However the columnist in me was awfully envious of the raw material Alice had at her disposal. She had a publisher husband who was also a brilliant Oxford classicist, many children, a house in London (plus boa constrictor), a house in Wales, a faithful family retainer and lots of weather of the sleet and snow variety. She also had cigarettes, booze and Catholicism and was mates with Kingsley Amis, Oliver Sacks, Iris Murdoch, and Beryl Bainbridge (more of whom later).
All I’ve got is one ex-husband, one child, a small flat in Nelson (plus Fox Terrier), a benign climate and atheism. Not a faithful family retainer anywhere. A lesser person might have sunk into rue and envy of Alice’s literary life in London but an examination of my own small life soon turned up something uniquely mine. Poor Alice probably had to rely on black cabs and the Tube to get around. But I have a scooter.
There's such pleasure in standing upright while sailing along with the wind blowing through your hair. My hair may be turning fifty shades of gray, but when I’m scooting about I feel like a kid again. Transported back to when the days were full skating and skipping and hopscotching, of climbing trees and dangling off the jungle gym. Or belly-flopping into the school pool so often that the chlorinated water fizzed up your nose and the water made slap marks on your skin.
I used to have a cycle, but I always felt slightly anxious riding it - a dear friend died of head injuries sustained in a bike accident - and my body didn’t like exerting itself in a sitting position. The minute I stepped onto the scooter though, I felt absolutely at home.
Scooting seems to suit me better than pedalling and there’s no anxiety to dilute the pleasure of standing upright while sailing along with the wind blowing through my hair.
Back then you were so silly with exuberance and curiosity that you packed a tin can with crackers just to see what would happen when you lit all their fuses at once. Or you’d hack through the rind of a golf ball to find out what was inside.
When you’re in that kind of mood, the playfulness of others becomes more apparent and the world is much more entertaining. For example, I had great fun the other day watching a middle-aged Asian man dashing about Neale Park attempting to catch a butterfly in a bright pink laundry basket. And I admired the handiwork of the anonymous prankster who had hoisted a supermarket trolley into the branches of a tree on Weka Street and left it dangling there like an urban art work.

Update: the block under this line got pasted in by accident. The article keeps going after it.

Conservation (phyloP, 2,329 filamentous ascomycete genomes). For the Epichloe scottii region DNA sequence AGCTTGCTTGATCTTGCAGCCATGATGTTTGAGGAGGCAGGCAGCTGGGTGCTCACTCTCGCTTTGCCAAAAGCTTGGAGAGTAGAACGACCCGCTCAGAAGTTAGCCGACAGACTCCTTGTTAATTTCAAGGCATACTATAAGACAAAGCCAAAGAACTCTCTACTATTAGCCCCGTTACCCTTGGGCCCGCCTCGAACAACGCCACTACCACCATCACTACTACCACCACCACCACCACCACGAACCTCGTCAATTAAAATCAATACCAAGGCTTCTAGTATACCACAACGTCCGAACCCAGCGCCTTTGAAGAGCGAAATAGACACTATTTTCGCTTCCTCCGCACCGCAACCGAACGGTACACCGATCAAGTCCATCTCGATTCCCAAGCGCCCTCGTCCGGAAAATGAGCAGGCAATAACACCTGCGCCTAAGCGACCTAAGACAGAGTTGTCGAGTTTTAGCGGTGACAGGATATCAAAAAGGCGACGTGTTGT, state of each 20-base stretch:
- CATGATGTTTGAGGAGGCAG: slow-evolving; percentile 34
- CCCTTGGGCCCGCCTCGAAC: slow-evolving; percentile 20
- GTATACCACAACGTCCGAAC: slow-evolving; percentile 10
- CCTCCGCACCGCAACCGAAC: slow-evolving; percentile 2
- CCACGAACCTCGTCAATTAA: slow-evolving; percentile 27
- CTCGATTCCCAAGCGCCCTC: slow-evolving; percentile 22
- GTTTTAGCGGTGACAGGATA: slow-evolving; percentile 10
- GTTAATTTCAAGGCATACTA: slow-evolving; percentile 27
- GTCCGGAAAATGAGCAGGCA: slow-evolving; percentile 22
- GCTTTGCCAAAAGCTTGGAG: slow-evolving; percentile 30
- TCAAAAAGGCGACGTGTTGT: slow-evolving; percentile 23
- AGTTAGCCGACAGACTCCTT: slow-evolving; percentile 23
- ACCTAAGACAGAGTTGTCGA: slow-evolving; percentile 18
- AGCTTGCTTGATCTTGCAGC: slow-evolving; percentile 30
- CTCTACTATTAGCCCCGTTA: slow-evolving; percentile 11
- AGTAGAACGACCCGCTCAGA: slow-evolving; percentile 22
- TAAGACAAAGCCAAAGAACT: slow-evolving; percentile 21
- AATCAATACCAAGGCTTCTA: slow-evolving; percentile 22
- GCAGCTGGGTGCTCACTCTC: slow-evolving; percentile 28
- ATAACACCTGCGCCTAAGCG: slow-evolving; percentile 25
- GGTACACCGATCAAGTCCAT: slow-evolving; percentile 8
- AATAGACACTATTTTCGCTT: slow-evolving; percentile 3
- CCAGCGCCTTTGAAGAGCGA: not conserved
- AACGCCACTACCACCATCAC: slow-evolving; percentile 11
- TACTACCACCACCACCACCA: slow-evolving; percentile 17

I got my scooter from Jim at Village Cycles in Richmond. His playful enthusiasm for things with wheels is very much alive. He didn’t bat an eyelid at me, the 60-something woman lurking amongst the kid’s scooters. Instead he gave me frank information about the scooters they had in stock, and about some they didn’t stock. He encouraged me to try out the scooter I liked and then he urged me to try it again after he’d modified the handlebars to fit me better. No hard sell, just competence and know-how coupled with lots of enthusiasm and encouragement.
But back to Alice Thomas Ellis. Alice didn’t have a scooter in the 1980s and neither did she have Google. Exploiting this contemporary advantage I did a bit of on-line research about Alice after I had finished reading her columns and uncovered an intriguing bit of literary gossip.
One of Alice’s best friends was the English novelist Beryl Bainbridge. Beryl lived just round the corner from Alice in Camden, and Alice’s clever husband Colin was her publisher. But shock horror, Colin did more than publish Beryl’s books: he also carried on an adulterous affair with her for 15 years right under Alice’s nose. Thank you Google, for delivering that snippet of literary gossip. But wait there’s more. And it’s closer to home.
Beryl Bainbridge’s first husband was an English artist called Austen Davies with whom she had two children. After they divorced Davies married a New Zealand woman called Belinda, and for a while they lived downstairs in a house in Camden while Beryl and her children lived upstairs. Davies’ wife took no offence. “Beryl was lovely” she told the Daily Mail earlier this year, “We all went on holidays together and had so much fun”. Then, in the 1970s Austen Davies and Belinda moved to Nelson where he became the first professional director of the Suter Gallery. Well, whaddya know?!